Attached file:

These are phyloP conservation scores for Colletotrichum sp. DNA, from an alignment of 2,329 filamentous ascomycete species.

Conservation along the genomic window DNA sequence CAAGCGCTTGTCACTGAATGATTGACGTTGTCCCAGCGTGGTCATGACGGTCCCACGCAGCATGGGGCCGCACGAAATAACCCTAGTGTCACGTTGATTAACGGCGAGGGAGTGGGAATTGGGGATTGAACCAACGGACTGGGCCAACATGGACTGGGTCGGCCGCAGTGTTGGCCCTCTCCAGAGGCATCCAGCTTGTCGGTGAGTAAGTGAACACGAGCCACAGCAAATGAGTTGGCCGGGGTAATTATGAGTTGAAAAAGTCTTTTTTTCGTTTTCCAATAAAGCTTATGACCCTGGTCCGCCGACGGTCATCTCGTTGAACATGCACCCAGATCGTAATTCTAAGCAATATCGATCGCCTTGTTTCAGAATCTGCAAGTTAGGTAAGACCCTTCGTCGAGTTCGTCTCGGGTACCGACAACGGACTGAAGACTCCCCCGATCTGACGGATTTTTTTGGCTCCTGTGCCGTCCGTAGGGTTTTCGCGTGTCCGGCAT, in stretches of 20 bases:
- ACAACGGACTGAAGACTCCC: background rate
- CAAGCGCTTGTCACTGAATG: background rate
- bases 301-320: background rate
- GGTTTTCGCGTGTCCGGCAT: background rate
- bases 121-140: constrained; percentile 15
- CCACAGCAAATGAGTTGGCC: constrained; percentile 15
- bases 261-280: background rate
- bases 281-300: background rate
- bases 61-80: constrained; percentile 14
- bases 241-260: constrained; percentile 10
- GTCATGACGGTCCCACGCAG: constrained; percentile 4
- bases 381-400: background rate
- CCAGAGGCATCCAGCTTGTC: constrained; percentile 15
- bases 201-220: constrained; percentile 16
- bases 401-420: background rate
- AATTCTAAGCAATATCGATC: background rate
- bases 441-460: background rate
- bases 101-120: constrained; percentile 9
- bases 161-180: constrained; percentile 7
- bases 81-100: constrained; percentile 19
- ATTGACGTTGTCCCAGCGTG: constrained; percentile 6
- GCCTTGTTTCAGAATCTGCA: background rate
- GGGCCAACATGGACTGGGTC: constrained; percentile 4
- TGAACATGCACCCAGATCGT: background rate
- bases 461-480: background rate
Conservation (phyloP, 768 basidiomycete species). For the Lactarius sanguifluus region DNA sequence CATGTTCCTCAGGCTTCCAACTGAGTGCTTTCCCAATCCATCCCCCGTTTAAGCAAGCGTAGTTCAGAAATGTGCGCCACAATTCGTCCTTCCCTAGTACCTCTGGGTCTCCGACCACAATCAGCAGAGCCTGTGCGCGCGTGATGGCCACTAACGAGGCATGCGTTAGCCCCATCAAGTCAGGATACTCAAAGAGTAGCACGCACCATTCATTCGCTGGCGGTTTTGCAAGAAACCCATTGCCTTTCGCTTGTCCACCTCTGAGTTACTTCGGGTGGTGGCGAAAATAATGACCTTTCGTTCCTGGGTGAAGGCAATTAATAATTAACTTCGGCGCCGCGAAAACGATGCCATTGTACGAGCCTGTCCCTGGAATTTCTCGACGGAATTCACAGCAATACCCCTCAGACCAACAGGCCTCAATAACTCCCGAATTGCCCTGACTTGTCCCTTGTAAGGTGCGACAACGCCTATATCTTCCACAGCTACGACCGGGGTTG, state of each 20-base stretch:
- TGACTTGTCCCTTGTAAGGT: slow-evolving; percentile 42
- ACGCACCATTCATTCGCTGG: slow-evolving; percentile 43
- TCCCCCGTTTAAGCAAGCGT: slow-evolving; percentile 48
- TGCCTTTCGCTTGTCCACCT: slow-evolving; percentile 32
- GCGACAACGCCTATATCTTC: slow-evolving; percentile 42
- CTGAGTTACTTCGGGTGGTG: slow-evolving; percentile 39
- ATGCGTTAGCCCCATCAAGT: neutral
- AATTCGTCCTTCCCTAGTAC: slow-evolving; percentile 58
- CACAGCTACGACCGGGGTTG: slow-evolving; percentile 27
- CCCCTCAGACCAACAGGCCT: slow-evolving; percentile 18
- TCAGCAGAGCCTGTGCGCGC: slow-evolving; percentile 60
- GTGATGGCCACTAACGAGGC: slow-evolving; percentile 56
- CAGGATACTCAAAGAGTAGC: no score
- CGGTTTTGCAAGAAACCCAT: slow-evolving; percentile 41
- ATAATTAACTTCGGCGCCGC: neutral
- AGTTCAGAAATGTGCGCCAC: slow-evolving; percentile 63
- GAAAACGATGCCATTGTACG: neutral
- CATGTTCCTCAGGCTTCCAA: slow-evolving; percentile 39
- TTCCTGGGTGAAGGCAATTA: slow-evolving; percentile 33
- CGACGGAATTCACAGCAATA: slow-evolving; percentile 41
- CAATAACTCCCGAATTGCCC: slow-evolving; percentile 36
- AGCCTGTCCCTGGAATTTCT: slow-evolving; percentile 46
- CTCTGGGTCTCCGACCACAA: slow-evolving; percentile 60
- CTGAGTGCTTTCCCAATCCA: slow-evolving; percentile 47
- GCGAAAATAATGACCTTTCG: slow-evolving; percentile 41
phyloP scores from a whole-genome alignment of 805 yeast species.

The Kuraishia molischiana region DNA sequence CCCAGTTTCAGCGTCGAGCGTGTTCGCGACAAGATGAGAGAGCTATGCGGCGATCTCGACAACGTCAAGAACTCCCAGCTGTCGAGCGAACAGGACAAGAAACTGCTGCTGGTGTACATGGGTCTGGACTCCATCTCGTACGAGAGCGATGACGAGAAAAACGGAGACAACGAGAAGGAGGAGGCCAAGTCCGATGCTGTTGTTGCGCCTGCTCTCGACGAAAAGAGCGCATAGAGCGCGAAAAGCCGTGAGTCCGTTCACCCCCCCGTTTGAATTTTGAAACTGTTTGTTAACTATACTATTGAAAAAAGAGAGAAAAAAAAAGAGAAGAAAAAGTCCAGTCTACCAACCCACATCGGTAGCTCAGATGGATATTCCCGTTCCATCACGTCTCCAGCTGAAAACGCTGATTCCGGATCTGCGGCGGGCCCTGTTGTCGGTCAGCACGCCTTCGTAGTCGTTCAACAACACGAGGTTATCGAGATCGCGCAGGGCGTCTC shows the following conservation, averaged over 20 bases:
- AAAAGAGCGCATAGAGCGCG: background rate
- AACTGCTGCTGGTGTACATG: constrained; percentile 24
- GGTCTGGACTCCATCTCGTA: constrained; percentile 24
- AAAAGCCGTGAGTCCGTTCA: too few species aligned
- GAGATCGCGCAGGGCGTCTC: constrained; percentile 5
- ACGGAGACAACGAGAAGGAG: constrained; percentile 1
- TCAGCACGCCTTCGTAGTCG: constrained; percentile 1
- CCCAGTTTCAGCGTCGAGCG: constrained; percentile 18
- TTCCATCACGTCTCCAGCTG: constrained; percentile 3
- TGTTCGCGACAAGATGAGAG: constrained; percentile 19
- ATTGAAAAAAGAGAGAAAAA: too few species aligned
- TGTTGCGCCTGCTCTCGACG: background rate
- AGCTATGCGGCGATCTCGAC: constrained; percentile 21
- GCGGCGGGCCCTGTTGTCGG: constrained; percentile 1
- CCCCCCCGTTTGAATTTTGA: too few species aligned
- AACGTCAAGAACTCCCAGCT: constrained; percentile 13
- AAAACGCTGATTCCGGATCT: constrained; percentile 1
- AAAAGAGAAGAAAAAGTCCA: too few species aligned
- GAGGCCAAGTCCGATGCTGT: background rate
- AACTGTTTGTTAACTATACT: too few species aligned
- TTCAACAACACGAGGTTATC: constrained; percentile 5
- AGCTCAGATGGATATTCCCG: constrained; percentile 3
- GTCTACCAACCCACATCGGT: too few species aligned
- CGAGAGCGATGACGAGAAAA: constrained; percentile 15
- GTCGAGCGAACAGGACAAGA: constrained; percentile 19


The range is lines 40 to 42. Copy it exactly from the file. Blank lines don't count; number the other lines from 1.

- GTGATGGCCACTAACGAGGC: slow-evolving; percentile 56
- CAGGATACTCAAAGAGTAGC: no score
- CGGTTTTGCAAGAAACCCAT: slow-evolving; percentile 41